Fiona Hill, who served as the 45th President’s senior adviser on Europe and Russia from 2017 to 2019, made the claim during an appearance on ITV’s Peston programme last night. Speaking to Robert Peston remotely from Maryland, Ms Hill was asked about reports Russian President Vladimir Putin could potentially be scaling back his ambitions in Ukraine.
She said: “What we’re going to have to be extraordinarily careful about is if there is some interim negotiation that seems to be pointing towards a settlement, to being very careful to bear in mind that this is most likely interim – a pause, a strategic pause.
“This is exactly what happened in Chechnya, the war that you know I alluded to, that he basically was presiding over when he came into the office as president.
“There had been a peace treaty with the Chechens that was supposed to resolve things inside the Russian Federation.
“And within 18 months you know less than two years later, the war had broken out again, very much instigated by Moscow and the Kremlin, basically because their goals hadn’t changed, to completely subjugate Chechnya.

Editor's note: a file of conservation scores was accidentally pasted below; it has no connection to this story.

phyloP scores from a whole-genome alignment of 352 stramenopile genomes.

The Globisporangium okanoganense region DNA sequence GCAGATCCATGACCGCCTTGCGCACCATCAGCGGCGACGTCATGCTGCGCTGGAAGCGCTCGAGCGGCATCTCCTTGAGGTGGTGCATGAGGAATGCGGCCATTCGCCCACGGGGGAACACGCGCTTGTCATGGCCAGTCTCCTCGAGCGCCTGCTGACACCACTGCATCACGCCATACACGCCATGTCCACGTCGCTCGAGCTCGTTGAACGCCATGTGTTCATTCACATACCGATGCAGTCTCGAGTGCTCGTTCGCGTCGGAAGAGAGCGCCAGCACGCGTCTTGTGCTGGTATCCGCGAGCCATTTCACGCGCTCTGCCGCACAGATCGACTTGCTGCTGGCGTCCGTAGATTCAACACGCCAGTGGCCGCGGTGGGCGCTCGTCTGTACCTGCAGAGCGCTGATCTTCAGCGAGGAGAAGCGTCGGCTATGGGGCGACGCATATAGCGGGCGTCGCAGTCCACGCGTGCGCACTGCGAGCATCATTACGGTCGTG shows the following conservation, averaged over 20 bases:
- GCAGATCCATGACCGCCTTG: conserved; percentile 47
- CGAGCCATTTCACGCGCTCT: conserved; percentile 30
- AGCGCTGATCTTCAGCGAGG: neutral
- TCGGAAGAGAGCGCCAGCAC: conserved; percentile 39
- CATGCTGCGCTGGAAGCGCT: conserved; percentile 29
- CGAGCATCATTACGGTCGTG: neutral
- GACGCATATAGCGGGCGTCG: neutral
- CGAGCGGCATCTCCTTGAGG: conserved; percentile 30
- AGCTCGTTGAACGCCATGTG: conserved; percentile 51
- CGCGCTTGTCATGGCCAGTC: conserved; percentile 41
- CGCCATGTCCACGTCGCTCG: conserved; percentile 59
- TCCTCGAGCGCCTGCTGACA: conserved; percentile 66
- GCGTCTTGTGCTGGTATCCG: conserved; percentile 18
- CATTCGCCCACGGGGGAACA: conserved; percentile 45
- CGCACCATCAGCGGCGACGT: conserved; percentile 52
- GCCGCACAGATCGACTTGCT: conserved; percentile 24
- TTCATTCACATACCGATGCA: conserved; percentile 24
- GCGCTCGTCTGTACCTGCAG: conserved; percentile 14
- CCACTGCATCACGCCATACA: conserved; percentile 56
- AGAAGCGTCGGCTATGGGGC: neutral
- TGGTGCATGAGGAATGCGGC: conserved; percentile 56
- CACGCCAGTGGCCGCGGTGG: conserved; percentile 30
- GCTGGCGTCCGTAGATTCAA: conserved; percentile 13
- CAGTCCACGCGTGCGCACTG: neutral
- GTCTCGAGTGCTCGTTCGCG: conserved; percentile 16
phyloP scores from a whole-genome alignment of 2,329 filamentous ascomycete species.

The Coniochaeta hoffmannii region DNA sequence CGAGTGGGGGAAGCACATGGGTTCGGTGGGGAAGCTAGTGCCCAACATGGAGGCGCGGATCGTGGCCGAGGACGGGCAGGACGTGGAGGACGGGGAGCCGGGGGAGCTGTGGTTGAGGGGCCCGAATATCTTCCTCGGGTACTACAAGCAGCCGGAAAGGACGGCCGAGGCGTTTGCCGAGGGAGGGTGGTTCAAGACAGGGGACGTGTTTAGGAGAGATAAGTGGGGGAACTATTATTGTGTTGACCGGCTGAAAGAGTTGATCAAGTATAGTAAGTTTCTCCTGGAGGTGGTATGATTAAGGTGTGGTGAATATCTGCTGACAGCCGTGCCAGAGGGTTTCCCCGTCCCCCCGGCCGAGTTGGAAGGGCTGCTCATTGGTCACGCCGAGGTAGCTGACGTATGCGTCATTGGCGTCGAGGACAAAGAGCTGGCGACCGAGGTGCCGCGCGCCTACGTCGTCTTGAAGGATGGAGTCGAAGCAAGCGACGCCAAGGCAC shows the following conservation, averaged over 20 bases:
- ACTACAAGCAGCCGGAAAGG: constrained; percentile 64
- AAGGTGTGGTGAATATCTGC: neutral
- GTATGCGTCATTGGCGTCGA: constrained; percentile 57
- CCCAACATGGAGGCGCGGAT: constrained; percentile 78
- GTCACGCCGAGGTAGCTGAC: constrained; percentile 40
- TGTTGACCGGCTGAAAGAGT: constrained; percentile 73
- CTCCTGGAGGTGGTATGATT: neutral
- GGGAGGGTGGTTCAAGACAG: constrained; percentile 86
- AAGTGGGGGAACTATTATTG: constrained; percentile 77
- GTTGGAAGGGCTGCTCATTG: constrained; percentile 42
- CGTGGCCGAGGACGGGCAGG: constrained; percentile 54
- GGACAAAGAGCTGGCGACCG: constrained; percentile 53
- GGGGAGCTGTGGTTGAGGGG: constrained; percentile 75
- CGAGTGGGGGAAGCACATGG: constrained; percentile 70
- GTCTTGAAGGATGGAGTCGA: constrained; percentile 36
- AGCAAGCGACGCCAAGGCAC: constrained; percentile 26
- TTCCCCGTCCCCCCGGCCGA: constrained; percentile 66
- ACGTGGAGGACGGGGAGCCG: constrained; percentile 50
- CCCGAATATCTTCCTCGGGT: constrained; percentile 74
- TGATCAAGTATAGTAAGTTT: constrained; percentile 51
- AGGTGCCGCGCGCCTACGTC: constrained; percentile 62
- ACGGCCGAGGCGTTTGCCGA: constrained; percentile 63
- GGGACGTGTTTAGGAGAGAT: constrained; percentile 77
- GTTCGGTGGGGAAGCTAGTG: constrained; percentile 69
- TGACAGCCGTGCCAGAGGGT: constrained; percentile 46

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“So the goals won’t have changed, just his assessment of what he can get at this particular juncture might have changed.”
Ms Hill’s comments come after Moscow’s Deputy Defence Minister Alexander Fomin said Russia would “radically, by several times, reduce the military activity” around Kyiv and Chernihiv.
However, it is not only Ms Hill who has been sceptical about the Kremlin’s offer to scale back troops.
Earlier this week, Ukrainian President Volodymyr Zelensky said: “Ukrainians are not naive people.
The MoD said: “Russian units suffering heavy losses have been forced to return to Belarus and Russia to reorganise and resupply.
“Such activity is placing further pressure on Russia’s already strained logistics and demonstrates the difficulties Russia is having reorganising its units in forward areas within Ukraine.
“Russia will likely continue to compensate for its reduced ground manoeuvre capability through mass artillery and missile strikes.
“Russia’s stated focus on an offensive in Donetsk and Luhansk is likely a tacit admission that it is struggling to sustain more than one significant axis of advance.”